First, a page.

About Conduct Disorder
The child with a Conduct Disorder does not respect authority, has little regard for the basic rights of others and breaks major societal rules; he or she demonstrates aggressive conduct that threatens physical harm or property damage, deceitfulness, theft, truancy or running away from home. The child with a Conduct Disorder is often vengeful, irascible, and has a chip on his shoulder. The cause of Conduct Disorder is believed to be a combination of genetic vulnerability and environmental factors. Treatment plans might include behavior therapy with the child and parents and pharmacotherapy.
Real Life Stories
Brandon's teachers in the daycare center report that he is the "terrorist of the 4- year-olds." He punches or bites children and pushes them off the swings in the playground without provocation. He swings the class pet rabbit by the tail in spite of being told how it hurts the animal. His parents report that he has been difficult to manage since he was an infant.
Eleven-year-old Paul, known as The Prankster in his family, was suspended from school after leaving half-eaten candy bars in all the girls' lockers. He had previously been suspended for leaving poison pills for the frogs in the biology class lab.
Robin, l6: "When I was 13, that summer was a blast. One time we picked up some older guys in a bar and tried a new kind of speed. We got really wild and we smashed in some car windows and somebody called the police. My mother freaked out and tried to punish me by locking me in my room, but I would just skip out on her through the window."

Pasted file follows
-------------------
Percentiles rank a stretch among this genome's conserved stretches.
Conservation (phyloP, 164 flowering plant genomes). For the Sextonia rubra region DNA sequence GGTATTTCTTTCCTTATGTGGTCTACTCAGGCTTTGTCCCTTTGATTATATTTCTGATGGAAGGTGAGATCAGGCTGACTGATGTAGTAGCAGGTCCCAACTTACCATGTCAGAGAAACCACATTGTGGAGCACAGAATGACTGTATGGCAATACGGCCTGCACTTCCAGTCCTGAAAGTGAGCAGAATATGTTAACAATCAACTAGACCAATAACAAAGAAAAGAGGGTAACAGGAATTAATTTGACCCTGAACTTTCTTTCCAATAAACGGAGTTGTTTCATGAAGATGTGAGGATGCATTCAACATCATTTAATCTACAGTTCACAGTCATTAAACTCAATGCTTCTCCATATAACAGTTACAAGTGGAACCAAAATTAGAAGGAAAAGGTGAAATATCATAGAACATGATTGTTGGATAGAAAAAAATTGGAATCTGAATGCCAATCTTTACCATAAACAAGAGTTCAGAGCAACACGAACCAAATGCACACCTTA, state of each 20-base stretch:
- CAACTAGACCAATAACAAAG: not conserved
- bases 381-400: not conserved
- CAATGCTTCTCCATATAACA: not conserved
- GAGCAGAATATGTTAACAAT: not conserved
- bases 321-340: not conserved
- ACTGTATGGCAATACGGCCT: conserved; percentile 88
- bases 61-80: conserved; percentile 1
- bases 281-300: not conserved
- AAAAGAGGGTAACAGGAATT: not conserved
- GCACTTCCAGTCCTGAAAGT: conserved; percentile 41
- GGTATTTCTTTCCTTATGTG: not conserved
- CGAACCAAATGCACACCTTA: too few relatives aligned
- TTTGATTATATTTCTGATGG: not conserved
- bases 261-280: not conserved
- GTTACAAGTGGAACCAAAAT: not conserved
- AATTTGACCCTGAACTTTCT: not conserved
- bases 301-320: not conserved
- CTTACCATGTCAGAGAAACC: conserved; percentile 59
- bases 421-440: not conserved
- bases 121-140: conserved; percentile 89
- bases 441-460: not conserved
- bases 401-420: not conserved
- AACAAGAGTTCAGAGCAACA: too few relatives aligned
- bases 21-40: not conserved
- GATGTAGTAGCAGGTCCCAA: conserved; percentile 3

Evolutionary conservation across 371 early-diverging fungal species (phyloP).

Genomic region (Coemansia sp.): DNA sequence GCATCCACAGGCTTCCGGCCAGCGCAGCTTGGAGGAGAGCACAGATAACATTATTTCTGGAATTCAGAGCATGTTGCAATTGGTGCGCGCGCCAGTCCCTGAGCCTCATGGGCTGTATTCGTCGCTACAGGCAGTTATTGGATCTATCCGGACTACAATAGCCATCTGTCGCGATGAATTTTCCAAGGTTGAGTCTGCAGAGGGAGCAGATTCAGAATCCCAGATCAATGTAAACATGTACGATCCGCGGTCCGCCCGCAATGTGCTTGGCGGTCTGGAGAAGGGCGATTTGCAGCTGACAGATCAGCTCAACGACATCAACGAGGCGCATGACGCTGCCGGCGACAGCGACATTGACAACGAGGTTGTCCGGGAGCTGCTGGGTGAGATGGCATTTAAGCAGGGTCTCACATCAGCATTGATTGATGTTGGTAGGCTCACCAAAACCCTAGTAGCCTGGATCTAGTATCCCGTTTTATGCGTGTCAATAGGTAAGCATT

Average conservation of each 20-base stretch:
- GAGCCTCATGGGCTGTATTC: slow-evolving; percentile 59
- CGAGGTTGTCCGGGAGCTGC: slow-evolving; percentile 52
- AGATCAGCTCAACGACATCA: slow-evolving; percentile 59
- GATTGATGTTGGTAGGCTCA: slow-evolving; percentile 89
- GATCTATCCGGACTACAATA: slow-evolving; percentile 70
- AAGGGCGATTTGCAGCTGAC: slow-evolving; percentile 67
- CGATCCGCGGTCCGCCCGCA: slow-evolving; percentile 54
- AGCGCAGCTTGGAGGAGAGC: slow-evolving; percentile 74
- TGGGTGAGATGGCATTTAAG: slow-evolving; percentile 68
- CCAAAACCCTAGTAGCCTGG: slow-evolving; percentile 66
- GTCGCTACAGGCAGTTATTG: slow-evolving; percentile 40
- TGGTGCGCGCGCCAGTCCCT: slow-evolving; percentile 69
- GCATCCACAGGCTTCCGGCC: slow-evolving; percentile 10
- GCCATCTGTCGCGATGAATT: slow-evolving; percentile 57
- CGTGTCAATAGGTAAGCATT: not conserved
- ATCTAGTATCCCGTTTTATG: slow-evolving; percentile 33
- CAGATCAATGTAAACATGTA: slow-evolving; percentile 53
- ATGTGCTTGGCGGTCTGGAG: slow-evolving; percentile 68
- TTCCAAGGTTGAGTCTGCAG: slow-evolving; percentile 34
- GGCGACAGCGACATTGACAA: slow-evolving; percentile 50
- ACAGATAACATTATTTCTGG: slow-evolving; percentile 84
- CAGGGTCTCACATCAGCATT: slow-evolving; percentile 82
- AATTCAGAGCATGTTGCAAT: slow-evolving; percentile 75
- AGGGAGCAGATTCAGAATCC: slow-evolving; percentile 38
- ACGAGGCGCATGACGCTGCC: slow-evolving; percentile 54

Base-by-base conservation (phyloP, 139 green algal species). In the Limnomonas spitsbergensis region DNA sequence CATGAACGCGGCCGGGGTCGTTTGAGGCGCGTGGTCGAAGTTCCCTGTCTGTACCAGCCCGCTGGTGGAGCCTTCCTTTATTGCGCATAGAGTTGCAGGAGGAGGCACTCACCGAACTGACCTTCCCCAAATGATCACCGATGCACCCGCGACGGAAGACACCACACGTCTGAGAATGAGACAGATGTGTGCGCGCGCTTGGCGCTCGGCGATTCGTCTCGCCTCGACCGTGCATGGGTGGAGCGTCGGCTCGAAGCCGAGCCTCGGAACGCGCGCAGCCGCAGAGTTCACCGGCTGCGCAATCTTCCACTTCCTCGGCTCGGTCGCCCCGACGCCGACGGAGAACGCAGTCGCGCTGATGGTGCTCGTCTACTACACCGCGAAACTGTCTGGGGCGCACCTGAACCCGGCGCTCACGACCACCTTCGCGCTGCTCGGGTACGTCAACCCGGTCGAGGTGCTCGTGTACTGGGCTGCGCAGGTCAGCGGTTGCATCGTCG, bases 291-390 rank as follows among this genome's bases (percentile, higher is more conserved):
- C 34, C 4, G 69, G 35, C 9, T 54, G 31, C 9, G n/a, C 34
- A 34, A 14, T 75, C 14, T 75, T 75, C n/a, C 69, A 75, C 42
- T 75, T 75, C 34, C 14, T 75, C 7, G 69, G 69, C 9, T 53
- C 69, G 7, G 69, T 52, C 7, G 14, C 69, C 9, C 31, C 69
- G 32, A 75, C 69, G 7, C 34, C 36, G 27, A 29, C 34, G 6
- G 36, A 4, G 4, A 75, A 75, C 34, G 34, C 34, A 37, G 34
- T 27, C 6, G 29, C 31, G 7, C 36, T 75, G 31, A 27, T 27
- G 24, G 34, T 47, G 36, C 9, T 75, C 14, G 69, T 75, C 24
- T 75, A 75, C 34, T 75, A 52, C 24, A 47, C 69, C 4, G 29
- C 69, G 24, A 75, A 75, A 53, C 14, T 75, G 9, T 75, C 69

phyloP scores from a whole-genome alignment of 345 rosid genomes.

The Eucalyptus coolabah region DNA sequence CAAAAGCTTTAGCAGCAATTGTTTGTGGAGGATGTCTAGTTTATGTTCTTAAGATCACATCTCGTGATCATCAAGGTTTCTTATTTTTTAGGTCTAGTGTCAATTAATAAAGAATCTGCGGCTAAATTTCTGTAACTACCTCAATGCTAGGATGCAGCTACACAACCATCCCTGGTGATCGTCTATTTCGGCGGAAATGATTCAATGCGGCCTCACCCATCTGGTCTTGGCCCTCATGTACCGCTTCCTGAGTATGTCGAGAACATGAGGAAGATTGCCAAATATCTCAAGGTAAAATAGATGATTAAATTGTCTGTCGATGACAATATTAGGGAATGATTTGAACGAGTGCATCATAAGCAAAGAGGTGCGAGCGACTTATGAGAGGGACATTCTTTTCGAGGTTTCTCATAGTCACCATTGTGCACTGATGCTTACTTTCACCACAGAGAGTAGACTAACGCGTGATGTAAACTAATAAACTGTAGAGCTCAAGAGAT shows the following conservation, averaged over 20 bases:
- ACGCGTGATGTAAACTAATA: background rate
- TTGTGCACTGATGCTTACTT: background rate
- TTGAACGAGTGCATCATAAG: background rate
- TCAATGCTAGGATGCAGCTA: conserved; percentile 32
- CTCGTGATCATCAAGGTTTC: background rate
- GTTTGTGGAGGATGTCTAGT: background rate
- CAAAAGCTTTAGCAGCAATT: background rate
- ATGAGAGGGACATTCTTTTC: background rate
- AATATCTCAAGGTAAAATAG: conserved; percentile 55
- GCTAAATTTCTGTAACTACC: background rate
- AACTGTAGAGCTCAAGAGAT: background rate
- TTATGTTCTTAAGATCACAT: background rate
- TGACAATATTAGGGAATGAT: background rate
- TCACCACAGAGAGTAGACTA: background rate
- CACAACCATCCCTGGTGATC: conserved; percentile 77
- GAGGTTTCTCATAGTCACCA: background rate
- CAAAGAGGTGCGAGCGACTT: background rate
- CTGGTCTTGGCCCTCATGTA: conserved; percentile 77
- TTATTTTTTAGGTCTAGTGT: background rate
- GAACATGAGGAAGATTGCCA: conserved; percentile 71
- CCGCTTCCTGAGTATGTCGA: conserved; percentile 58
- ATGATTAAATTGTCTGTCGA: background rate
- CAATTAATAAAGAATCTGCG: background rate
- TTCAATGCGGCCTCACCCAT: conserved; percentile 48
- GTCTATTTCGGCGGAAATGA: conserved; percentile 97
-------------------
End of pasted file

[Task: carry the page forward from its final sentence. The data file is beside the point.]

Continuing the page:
What are the symptoms?
A child or adolescent who has a Conduct Disorder behaves in a manner that violates the basic rights of others and/or major age-appropriate societal rules. These behaviors fall into four main groupings:
- aggressive conduct that causes or threatens physical harm to other people or animals. Examples of such behaviors are bullying or intimidating behavior, physical fights or cruelty, use of a weapon, forcing someone into sexual activity
- conduct that causes property loss or damage, such as firesetting, vandalism
- deceitfulness or theft, such as breaking into stores or homes, shoplifting
- serious violations of rules, such as truancy or repeated running away overnight
The behavioral disturbances can cause deficits in social, academic or occupational functioning. The behavior usually occurs in a variety of settings, such as home, school and community.
Other manifestations of Conduct Disorder:
- Oppositional Defiant Disorder (ODD) - a recurrent pattern of negativistic, defiant, disobedient and hostile behavior toward authority figures that persists for at least six months. To warrant a diagnosis of ODD, the child must show frequent occurrence of at least four behaviors such as losing temper, arguing with and defying adults, deliberately doing things that will annoy other people. Children and adolescents with ODD are usually angry and resentful and quick to blame others for their misbehaviors.
Reprinted with the permission of the NYU Child Study Center. © NYU Child Study Center.
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